Parenting and life in general
Unconditional Parenting (Alfie Kohn)
The book that most directly set us on the path we’re on now. It sets out the case for putting aside the rewards and punishments and simply loving our children for who they are. I’ve written more on it here. (Note – Naomi Aldort’s Raising Our Children, Raising Ourselves covers the same ground from a different point of view – you’ll probably resonate with one or the other.)
Hold on to Your Kids (Dr Gordon Neufeld and Gabor Maté)
The basic premise here is that parents should matter more than peers, for much longer than our society usually expects. I don’t agree with everything in here – there are places where it’s a lot more authoritarian than I’m comfortable with – but it’s a good alternative view to a world where kids are expected to be on sleepovers in their primary years and to ditch their parents for their friends as soon as possible. The alternative isn’t having no friends; it’s having friends who are complementary to a strong family unit – and welcomed as such – instead of replacing it.
Kids (Meredith Small)
This is really part of a two-book set looking at the anthropology of child rearing, with the first being Babies. What I found really interesting was that in Babies, it was pretty universal – cosleeping and responsive attachment parenting won out across multiple cultures. By Kids, which focuses on children from about toddlerhood to adolescence, the picture was much more mixed, with a large variety of parenting styles depending on the cultural norms of the society. It really brought it home that while it may sometimes seem like it when you have a baby, by the time they grow up a little there really isn’t a One True Way.
Remotely Controlled (Dr Aric Sigman)
Dr Sigman tackles the thorny issue of screen time, particularly focused on TV, because this was back before social media and YouTube streaming was really much of a thing. I read it back in 2007 when my girls were both babies and it was part of what convinced us to go TV-free when we moved to our current house shortly after. As with anything, draw your own conclusions, but this definitely gave me more to think about than you usually see covered in the screens/no screens debate.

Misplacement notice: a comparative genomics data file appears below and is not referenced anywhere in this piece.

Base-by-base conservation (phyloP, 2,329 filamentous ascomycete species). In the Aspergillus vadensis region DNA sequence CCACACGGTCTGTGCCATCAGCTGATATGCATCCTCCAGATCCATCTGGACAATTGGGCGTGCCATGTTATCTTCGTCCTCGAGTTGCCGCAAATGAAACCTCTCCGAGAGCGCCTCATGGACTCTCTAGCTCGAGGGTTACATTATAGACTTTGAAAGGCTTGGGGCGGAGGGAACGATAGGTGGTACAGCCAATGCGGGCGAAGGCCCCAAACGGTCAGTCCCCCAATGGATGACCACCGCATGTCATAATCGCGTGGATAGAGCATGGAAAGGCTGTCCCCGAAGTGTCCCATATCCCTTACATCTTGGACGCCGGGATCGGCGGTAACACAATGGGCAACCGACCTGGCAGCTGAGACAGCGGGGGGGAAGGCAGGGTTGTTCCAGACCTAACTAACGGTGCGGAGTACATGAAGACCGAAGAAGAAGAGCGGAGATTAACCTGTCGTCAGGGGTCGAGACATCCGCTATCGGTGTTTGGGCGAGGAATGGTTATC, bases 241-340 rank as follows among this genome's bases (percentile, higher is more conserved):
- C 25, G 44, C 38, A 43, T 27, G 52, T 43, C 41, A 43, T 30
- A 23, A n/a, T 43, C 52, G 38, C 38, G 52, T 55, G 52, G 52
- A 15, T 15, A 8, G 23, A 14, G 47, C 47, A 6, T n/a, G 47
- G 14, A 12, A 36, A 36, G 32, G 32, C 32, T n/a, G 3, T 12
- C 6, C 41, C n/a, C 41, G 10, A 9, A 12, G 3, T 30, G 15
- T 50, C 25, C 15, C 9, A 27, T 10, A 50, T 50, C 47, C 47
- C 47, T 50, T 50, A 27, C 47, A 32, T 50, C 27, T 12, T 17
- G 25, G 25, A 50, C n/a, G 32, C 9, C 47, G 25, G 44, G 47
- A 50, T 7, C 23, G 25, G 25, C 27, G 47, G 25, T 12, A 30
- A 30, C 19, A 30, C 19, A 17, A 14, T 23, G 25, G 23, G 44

Untangled (Lisa d’Amour)
Adolescent girls, as explained by a guidance counsellor at a girls’ school, who has seen a lot of them (and their parents). I read several books on the teenage years and this was my favourite (though, as ever, I didn’t necessarily agree with all of it). It’s fairly non-scary and realistic, with recommendations that may be second nature already (‘start letting them make their own decisions’ – something that will have been going on since birth in many home ed families), or may take some getting used to. Whichever it is, the reminder that the ups and downs are pretty normal, and all part of the process, can come in handy!
Simplicity Parenting (Kim John Payne)
A good one for parents of younger children. This sets out the idea that what young children need is stability and rhythm (which is rarely the same as a schedule!) – a predictable idea of what is coming in their day, and freedom from too many choices to focus on what is really important to them. For example, if all the snacks in the world are available as choices, that can be harder than just saying ‘do you want apple slices or an oatcake’? Or for that matter just handing them one or the other. It also covers things like not over scheduling, and planning in a balance of exciting and calmer days – so a big day out one day might mean a day at home with nothing planned the next. It’s an interesting counterbalance to the idea of pure autonomy, and rings true more and more the more parenting I get through.